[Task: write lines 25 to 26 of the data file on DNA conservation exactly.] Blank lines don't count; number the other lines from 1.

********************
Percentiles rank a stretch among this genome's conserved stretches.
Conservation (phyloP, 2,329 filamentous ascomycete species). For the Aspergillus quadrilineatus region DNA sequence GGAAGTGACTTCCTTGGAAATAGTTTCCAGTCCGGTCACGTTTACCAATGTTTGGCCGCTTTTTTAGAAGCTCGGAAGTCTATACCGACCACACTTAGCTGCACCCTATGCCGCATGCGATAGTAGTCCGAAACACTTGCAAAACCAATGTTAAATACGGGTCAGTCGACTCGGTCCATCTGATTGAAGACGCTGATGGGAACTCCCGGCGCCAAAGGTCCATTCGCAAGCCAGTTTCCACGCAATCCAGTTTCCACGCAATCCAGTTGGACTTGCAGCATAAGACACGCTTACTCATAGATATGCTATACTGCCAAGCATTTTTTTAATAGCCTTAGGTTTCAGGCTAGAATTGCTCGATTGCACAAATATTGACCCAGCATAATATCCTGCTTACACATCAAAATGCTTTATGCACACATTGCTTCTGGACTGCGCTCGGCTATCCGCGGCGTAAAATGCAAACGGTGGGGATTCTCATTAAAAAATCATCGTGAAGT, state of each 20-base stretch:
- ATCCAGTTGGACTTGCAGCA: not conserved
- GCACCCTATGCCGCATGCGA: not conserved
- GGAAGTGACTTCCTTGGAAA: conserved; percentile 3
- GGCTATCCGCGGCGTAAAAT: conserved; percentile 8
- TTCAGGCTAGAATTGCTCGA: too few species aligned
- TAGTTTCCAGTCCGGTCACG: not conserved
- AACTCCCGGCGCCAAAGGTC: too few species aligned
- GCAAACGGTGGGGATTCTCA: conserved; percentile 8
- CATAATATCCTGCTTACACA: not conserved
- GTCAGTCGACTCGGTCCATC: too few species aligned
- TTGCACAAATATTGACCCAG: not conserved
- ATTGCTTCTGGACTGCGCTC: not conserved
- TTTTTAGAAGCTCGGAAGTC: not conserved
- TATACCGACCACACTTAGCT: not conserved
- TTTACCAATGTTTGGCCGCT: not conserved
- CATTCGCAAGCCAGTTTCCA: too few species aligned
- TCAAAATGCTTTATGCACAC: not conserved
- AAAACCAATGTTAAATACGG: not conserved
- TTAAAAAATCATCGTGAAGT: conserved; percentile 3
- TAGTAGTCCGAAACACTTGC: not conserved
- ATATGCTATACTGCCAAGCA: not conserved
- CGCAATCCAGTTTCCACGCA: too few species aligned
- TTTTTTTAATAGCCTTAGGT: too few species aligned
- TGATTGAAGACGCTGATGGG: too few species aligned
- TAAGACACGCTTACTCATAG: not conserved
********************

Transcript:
- TTTTTTTAATAGCCTTAGGT: too few species aligned
- TGATTGAAGACGCTGATGGG: too few species aligned